Sunday, November 16, 2014

Teaching Greek and Latin Root Words with Photo Shoots

Slap the words "Greek and Latin Etymology" onto any teenager's class schedule, and you will witness a display of dread and terror like never seen before.

"Why would I ever need to speak Greek?"

"Nobody even uses Latin anymore!"

"I can barely speak English good!"

Many kids don't realize that the words they use every day rely heavily on root words from other languages.  They have no clue that much of their online communication and text messaging carries traces of ancient Greek and Latin words.  However, when students learn to identify these root words and their meanings, they not only better understand the origin of the words they use on a regular basis, but also learn to decode hundreds of English words that they may not otherwise understand.

Last year in my English Language Roots class, I decided to have some fun reviewing these roots with my sophomores.  Instead of merely reading definitions or flipping through flashcards, we actually made a Greek and Latin scrapbook!  For each root word, my students set up a mini photo shoot in which they depicted the root's meaning.  I let the students come up with their photo ideas entirely on their own, but I stressed the importance of explaining their picture and how it illustrated the Greek or Latin root.  This made learning the words fun -- and memorable.

At the end of the semester, I designed a scrapbook with the students' photos and sent it out for printing.  Each kid received a book that they could use to study their vocabulary.  This was one of my favorite projects of all time!

Here are a few of my students' root-word photos:

These students represent the root word mort with a crime scene in which a mortality has supposedly occured.

Here students represent the root word bene by acting out the benevolent practice of giving to the poor.

Students represent the root word astro by searching the heavens for the secrets of astronomy.

Do you have any root-word tricks that have worked in your classroom?  I would love to hear your ideas in the comment section below. If you would like to check out my Greek and Latin scrapbook  template, click on the product below!

Teach Greek and Latin roots with fun photo shoots your students will remember!

Friday, November 7, 2014

Percy Shelley, Romanticism -- and BALLOONS!

Once each year, I run my little truck to the local dollar store to buy a bulbous bouquet of balloons for my 18-year-old kiddos in British Lit. In many places, these treats are reserved for primary incentives or preschool parties, but in my classroom, a bunch of bright balloons means it's finally time to culminate our lesson on Percy Shelley's "Ode to the West Wind."  Can I just take a moment to express my love for this inspirational poem?  As a teacher, my dearest dream is to make a difference much larger than myself, to leave a legacy behind me when I'm gone, and to inspire my students to do the same.  If Shelley were alive today, I would give him a big hug and thank him for writing a poem that describes that dream absolutely perfectly.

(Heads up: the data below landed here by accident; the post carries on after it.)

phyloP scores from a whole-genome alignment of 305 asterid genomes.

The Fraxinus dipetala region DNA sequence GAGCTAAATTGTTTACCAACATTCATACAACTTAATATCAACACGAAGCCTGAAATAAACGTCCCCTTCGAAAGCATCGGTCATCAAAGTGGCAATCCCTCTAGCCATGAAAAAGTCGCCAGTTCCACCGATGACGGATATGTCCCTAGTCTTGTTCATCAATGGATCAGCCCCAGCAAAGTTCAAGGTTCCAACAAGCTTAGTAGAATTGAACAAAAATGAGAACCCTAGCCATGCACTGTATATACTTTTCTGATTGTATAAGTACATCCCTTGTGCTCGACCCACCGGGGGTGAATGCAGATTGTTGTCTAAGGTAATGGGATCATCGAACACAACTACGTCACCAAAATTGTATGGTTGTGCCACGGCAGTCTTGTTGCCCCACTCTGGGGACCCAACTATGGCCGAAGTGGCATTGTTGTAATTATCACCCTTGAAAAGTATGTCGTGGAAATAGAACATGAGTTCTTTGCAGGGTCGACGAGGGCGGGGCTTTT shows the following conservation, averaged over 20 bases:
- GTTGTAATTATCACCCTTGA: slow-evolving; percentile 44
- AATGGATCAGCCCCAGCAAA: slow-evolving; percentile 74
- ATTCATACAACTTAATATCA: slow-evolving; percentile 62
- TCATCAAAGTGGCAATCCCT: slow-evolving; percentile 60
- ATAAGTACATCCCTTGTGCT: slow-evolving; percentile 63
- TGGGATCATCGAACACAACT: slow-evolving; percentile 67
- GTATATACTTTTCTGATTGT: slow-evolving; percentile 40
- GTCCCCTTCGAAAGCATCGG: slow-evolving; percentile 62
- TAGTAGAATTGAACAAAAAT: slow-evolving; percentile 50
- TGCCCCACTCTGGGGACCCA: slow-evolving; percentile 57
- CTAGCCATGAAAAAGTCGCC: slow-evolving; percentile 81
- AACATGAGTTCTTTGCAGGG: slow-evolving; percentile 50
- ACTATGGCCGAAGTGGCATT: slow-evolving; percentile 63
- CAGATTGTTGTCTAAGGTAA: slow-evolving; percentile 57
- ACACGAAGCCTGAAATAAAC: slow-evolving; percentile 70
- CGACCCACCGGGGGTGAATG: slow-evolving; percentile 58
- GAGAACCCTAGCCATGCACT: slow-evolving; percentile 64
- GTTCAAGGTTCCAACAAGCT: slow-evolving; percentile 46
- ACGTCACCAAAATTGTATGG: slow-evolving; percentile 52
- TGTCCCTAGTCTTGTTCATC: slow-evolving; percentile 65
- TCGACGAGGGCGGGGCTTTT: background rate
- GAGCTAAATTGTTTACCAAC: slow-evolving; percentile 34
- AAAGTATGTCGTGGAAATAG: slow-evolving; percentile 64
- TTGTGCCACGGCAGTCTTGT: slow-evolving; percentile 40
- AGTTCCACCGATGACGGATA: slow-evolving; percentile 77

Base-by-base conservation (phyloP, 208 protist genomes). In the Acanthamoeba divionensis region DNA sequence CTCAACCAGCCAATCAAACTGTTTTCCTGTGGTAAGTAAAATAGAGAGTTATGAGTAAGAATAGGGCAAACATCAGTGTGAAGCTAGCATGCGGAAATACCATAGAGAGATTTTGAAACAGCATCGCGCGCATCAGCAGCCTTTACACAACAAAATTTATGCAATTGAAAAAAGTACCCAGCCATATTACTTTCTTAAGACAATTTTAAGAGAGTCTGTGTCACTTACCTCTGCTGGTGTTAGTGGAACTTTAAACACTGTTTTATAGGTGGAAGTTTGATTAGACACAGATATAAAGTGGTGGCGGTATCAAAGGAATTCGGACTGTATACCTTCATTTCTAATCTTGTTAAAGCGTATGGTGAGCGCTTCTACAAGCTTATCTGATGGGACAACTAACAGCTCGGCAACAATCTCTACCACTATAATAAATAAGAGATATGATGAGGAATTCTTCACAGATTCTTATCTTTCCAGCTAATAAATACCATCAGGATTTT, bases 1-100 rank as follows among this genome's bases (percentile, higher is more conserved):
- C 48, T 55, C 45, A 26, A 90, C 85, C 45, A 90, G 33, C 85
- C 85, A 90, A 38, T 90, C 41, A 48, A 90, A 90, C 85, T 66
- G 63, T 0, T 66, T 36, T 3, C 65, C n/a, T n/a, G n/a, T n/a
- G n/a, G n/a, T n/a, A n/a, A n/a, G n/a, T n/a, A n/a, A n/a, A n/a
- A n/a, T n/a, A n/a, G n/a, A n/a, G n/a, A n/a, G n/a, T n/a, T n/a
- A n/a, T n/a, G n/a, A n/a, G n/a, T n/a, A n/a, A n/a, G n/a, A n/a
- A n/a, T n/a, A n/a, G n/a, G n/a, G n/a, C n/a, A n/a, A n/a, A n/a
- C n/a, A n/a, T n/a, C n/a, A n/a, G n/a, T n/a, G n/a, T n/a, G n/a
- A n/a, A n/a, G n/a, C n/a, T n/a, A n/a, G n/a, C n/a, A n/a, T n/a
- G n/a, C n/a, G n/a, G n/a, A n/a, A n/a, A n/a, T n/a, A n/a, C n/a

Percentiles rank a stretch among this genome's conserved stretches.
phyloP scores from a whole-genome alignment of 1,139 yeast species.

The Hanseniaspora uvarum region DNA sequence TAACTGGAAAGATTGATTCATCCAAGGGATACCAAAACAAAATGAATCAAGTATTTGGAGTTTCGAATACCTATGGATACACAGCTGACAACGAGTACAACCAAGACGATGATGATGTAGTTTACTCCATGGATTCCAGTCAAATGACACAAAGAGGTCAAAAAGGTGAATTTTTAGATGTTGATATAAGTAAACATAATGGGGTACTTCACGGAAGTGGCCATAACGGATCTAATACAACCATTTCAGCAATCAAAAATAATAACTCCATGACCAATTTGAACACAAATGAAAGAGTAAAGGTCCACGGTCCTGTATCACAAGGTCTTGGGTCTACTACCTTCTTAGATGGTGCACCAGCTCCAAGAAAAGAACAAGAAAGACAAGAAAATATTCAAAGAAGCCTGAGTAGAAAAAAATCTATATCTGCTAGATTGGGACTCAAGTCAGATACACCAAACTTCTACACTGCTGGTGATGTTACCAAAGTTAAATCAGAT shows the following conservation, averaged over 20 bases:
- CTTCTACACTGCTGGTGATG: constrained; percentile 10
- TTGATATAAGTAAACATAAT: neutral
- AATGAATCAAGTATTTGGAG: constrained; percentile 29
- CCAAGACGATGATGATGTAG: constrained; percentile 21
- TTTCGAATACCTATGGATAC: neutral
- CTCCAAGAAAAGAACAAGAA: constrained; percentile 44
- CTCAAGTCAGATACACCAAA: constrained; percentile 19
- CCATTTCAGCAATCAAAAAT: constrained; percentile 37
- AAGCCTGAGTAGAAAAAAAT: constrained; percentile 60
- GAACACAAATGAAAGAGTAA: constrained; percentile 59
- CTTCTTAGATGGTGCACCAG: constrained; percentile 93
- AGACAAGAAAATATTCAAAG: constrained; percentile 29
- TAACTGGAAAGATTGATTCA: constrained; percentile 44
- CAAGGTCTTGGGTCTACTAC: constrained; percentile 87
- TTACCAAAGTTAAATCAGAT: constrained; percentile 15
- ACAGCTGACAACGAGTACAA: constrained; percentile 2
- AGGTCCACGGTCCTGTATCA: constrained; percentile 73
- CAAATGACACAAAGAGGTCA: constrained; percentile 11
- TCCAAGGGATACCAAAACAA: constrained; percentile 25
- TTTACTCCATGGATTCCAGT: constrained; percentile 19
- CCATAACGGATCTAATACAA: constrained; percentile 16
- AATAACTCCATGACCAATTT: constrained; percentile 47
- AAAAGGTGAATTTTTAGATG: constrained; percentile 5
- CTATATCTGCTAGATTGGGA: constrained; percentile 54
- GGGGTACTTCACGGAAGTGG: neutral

Back to the balloons.

After we have read Shelley's poem, we discuss the metaphor of the leaves scattered in the wind.  The students gradually realize (after a few blank stares, granted) that because Autumn often symbolizes death, Shelley is speaking about the end of his life.  When he urges the wind to scatter his words like the autumn leaves, he is hoping and praying that the words he spoke and the poems he wrote will someday make a difference that he could never make in his lifetime.  His hopes came true!  We still read this poem and gain inspiration from its verses today.

Next comes the fun part.  I announce that my students will have a chance to spread their words with the west wind, just as in Shelley's poem.  They must think deeply about the legacy they want to leave, the advice they have to give, the experiences that have given them wisdom, and the opinions that they would like to share.  Then they each write brief poems expressing these sentiments, and they place the poems in sealed envelopes.  I punch one hole in each envelope with a hole-punch, give each student a balloon, let them tie the balloon string through the envelope's hole, and take the motley crew outside to the back field.

Teach Percy Shelley to High School Students with Balloons!

We read the last stanza of "Ode to the West Wind" once more, and I announce that it is time for the students to release their inspiration on the world.  Eighteen-years-old or not, these students watch in rapture and amused merriment as the balloons soar into the air.

A student releases balloons in rememberence of "Ode to the West Wind," by Percy Shelley.

If you have tried a similar approach to teaching Romantic poets, or if you have any ideas regarding this activity, please leave a note below in the comment section.

These balloons carry students' inspiring words to others, a new metaphor for Percy Shelley's "Ode to the West Wind."